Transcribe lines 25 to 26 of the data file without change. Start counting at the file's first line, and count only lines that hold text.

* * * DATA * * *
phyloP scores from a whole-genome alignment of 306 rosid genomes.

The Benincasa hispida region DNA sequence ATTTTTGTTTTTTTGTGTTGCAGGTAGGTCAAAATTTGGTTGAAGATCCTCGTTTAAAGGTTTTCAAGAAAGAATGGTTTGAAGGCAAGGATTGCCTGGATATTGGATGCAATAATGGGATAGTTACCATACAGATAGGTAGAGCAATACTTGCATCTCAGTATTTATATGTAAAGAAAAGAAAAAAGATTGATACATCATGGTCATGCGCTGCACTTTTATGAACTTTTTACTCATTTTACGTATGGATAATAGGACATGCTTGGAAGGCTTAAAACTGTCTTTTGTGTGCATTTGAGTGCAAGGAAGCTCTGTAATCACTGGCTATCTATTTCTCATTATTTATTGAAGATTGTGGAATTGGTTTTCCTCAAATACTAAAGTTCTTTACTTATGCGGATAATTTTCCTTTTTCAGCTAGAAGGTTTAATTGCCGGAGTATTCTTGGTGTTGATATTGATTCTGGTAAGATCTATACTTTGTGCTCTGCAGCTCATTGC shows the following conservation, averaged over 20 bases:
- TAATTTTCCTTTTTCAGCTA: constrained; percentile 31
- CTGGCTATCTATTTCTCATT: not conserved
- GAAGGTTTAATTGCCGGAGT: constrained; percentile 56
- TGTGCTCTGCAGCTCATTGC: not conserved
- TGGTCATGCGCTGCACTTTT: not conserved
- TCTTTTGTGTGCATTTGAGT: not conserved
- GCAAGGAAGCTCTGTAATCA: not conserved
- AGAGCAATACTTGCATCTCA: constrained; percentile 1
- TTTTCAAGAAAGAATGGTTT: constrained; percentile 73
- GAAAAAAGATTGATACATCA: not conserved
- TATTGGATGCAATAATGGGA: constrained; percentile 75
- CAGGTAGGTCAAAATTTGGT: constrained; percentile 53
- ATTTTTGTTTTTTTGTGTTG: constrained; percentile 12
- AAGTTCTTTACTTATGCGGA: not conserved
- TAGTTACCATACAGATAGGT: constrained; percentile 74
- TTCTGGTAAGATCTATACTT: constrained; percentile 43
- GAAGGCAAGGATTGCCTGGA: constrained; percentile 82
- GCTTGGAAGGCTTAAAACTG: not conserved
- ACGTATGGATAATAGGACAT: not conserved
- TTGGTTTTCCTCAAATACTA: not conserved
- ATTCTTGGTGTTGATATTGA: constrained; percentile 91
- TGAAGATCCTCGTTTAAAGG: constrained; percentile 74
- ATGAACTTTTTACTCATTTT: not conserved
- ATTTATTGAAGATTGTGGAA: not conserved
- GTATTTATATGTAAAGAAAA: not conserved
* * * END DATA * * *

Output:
- ATGAACTTTTTACTCATTTT: not conserved
- ATTTATTGAAGATTGTGGAA: not conserved